Second guessing regulatory decisions by tribunals will reduce regulators to paper tigers: Rajan

RBI governor has also slammed the idea of a establishing a super regulator calling it "schizophrenic"

GN Bureau | June 18, 2014



The idea of setting up a unified financial sector regulatory body by a high level committee may not find a keen supporter in Reserve Bank of India governor Raghuram Rajan who has called it “somewhat schizophrenic”. In addition, he has also slammed the proposal to open up all regulatory decisions to a judicial review saying that the move could reduce regulators to a “paper tiger”, rendering them ineffective.

The above mentioned ideas along with a few others were mooted by the financial sector legislative reforms commission (FSLRC) in its report submitted in 2012. The FSLRC, set up in 2011 to review the regulatory structure in the financial sector, had recommended the setting up of a ‘super regulator’ for regulating the capital markets, insurance, commodities futures trading and pension funds. In addition it has also proposed that this unified regulator will manage internal capital flows and regulate bonds, currencies and derivatives trading, thus restricting the apex bank to purely look after monetary policy and functioning of banks.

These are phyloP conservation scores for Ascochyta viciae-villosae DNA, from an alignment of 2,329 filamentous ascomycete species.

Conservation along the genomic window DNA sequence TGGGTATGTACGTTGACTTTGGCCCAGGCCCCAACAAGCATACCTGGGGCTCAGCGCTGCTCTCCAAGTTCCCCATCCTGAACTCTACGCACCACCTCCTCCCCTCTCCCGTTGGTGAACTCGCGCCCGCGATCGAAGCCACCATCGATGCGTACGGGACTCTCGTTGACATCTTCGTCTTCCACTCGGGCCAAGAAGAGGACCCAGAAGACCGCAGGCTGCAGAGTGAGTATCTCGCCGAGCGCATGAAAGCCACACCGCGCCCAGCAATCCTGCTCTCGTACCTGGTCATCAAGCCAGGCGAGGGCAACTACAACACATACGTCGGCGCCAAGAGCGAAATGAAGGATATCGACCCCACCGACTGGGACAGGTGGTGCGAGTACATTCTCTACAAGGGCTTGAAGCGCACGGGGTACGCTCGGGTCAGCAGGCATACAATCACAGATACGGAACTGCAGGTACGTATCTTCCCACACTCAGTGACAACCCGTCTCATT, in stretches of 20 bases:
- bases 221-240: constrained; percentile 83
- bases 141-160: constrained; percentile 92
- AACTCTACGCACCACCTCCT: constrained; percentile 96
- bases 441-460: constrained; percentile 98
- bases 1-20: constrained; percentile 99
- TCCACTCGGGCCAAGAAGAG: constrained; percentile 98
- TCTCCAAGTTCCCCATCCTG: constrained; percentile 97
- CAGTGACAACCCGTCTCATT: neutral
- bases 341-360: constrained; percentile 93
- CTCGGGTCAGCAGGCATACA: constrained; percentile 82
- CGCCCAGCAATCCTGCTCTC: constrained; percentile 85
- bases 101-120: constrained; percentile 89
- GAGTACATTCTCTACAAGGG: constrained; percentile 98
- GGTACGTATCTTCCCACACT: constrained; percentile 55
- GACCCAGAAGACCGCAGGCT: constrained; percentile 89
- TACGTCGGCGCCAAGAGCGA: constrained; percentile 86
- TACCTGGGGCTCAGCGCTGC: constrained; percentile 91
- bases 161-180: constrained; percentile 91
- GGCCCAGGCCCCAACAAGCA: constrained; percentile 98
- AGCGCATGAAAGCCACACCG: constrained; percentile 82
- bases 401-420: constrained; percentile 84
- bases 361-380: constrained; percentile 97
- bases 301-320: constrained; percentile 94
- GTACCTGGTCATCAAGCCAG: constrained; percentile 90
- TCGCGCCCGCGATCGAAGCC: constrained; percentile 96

The committee’s idea of setting up a financial sector appellate tribunal to review regulatory decisions has also been discouraged by Rajan who feels that this may “undermine the very purpose of a regulator”. Rajan argues that the setting up of a tribunal would mean constant interference in the functioning of regulatory bodies and that “people (will) trust the tribunal’s judgment but not that of the regulator”.

According to Rajan, “...to the extent that private parties with their high-priced lawyers can check the regulator, that healthy respect dissipates. So the final danger is that the regulator could become a paper tiger, and lose its power of influencing good behaviour, even in areas that are not subject to judicial review.”

Rajan added that second-guessing all regulatory decisions could also mean delay in the decision-making process which could bring the system to a standstill. “....a lot of regulatory action stems from the regulator exercising sound judgment based on years of experience. In doing so, it fills in the gaps in laws, contracts, and even regulations. Not everything the regulator does can be proven in a court of law.”

Taking the example of the securities appellate tribunal (SAT), which mostly questioned administrative decisions such as the size of penalties imposed by a regulator, etc, there is no problem. “But if it goes beyond, and starts entertaining questions about policy, the functioning of a regulator like the RBI, which has to constantly make judgments intended to minimise systemic risk, will be greatly impaired,” Rajan said.
 

 

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